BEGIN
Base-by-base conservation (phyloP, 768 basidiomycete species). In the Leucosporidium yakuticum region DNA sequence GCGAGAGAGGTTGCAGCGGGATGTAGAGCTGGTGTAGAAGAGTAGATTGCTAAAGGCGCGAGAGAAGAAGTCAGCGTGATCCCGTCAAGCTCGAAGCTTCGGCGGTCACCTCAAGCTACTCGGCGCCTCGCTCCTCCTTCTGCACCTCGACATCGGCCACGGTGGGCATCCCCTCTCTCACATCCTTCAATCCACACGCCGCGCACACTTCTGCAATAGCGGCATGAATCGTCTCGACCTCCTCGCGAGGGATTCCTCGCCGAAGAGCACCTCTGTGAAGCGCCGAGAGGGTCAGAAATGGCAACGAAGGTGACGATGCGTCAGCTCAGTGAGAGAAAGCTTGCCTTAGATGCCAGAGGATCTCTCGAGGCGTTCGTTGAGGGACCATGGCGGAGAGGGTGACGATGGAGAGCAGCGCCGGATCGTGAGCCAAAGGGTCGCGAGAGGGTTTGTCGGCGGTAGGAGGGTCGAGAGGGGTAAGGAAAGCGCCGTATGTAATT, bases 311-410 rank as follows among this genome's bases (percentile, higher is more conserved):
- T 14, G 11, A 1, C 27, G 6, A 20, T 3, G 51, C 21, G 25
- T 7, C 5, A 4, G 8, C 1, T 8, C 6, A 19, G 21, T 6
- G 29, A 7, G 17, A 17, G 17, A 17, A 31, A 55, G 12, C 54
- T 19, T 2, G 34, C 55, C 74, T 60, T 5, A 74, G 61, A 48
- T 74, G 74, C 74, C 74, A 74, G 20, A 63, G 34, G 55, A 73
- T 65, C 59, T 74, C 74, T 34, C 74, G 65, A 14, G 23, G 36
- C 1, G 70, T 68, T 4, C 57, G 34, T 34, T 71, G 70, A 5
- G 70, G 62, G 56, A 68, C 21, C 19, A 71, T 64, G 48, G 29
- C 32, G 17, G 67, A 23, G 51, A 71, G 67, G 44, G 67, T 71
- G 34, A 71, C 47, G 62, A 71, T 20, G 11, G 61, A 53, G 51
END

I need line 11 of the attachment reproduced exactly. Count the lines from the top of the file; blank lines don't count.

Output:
- G 34, A 71, C 47, G 62, A 71, T 20, G 11, G 61, A 53, G 51